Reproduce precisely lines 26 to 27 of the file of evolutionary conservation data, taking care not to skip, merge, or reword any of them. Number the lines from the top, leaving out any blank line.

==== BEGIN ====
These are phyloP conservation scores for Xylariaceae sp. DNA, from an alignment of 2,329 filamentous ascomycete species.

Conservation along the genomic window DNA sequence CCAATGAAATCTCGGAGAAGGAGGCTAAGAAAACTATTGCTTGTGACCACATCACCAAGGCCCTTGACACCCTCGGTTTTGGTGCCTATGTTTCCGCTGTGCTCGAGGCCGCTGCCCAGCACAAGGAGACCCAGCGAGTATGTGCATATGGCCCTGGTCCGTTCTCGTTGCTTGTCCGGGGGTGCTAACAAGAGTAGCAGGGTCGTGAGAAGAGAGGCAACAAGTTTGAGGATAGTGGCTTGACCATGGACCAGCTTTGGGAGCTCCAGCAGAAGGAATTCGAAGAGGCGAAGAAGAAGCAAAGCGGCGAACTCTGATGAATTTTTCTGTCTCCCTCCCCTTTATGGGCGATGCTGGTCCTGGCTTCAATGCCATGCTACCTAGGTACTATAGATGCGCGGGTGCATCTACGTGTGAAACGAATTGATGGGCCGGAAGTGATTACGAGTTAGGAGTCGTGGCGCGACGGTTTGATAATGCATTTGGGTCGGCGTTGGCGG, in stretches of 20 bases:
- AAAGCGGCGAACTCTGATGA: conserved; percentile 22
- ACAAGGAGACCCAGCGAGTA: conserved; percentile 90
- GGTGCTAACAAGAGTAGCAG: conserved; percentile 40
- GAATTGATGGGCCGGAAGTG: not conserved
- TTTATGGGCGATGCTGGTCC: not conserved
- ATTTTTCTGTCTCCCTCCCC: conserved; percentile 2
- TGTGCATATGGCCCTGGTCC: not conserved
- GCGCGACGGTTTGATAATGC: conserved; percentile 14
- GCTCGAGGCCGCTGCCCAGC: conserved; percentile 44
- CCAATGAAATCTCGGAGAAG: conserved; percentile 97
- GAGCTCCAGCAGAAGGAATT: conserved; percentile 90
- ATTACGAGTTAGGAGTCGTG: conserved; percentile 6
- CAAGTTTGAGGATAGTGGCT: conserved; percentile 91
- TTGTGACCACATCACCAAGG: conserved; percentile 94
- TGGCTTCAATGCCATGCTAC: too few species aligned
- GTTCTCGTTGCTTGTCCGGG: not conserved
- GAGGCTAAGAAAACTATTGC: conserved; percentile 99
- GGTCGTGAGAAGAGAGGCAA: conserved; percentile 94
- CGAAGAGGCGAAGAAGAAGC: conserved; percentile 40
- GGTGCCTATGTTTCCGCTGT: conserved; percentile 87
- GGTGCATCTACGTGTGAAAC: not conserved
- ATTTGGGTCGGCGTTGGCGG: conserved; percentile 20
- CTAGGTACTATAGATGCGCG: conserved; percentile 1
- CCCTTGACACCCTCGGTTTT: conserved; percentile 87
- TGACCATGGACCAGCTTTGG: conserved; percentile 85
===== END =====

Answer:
- CCCTTGACACCCTCGGTTTT: conserved; percentile 87
- TGACCATGGACCAGCTTTGG: conserved; percentile 85